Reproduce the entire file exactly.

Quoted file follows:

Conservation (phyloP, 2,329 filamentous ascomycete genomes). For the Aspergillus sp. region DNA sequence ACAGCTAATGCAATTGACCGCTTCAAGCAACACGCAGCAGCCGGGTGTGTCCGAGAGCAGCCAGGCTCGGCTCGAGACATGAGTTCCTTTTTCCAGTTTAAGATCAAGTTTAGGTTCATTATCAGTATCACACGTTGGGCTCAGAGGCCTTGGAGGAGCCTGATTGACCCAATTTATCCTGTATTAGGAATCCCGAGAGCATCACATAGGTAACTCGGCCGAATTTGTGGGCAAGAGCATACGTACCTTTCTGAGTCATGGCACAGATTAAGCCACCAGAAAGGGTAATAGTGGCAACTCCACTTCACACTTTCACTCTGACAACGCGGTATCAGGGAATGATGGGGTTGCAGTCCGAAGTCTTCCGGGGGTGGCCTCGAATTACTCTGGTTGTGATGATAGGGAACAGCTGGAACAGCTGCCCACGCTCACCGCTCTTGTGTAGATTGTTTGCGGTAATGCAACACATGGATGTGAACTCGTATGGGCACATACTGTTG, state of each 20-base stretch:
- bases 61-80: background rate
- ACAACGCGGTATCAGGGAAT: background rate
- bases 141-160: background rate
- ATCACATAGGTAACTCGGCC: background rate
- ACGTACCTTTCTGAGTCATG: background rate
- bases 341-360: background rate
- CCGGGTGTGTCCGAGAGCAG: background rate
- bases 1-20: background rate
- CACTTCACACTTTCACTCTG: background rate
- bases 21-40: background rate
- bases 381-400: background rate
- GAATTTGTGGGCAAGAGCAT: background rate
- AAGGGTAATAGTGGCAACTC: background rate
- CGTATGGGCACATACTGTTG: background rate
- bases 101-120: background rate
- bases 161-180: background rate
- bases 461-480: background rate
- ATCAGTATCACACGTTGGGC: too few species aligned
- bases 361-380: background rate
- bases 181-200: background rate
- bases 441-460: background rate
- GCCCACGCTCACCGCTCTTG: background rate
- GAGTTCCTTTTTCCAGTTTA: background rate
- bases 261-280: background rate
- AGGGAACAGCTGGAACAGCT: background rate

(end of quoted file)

Conservation (phyloP, 2,329 filamentous ascomycete genomes). For the Aspergillus sp. region DNA sequence ACAGCTAATGCAATTGACCGCTTCAAGCAACACGCAGCAGCCGGGTGTGTCCGAGAGCAGCCAGGCTCGGCTCGAGACATGAGTTCCTTTTTCCAGTTTAAGATCAAGTTTAGGTTCATTATCAGTATCACACGTTGGGCTCAGAGGCCTTGGAGGAGCCTGATTGACCCAATTTATCCTGTATTAGGAATCCCGAGAGCATCACATAGGTAACTCGGCCGAATTTGTGGGCAAGAGCATACGTACCTTTCTGAGTCATGGCACAGATTAAGCCACCAGAAAGGGTAATAGTGGCAACTCCACTTCACACTTTCACTCTGACAACGCGGTATCAGGGAATGATGGGGTTGCAGTCCGAAGTCTTCCGGGGGTGGCCTCGAATTACTCTGGTTGTGATGATAGGGAACAGCTGGAACAGCTGCCCACGCTCACCGCTCTTGTGTAGATTGTTTGCGGTAATGCAACACATGGATGTGAACTCGTATGGGCACATACTGTTG, state of each 20-base stretch:
- bases 61-80: background rate
- ACAACGCGGTATCAGGGAAT: background rate
- bases 141-160: background rate
- ATCACATAGGTAACTCGGCC: background rate
- ACGTACCTTTCTGAGTCATG: background rate
- bases 341-360: background rate
- CCGGGTGTGTCCGAGAGCAG: background rate
- bases 1-20: background rate
- CACTTCACACTTTCACTCTG: background rate
- bases 21-40: background rate
- bases 381-400: background rate
- GAATTTGTGGGCAAGAGCAT: background rate
- AAGGGTAATAGTGGCAACTC: background rate
- CGTATGGGCACATACTGTTG: background rate
- bases 101-120: background rate
- bases 161-180: background rate
- bases 461-480: background rate
- ATCAGTATCACACGTTGGGC: too few species aligned
- bases 361-380: background rate
- bases 181-200: background rate
- bases 441-460: background rate
- GCCCACGCTCACCGCTCTTG: background rate
- GAGTTCCTTTTTCCAGTTTA: background rate
- bases 261-280: background rate
- AGGGAACAGCTGGAACAGCT: background rate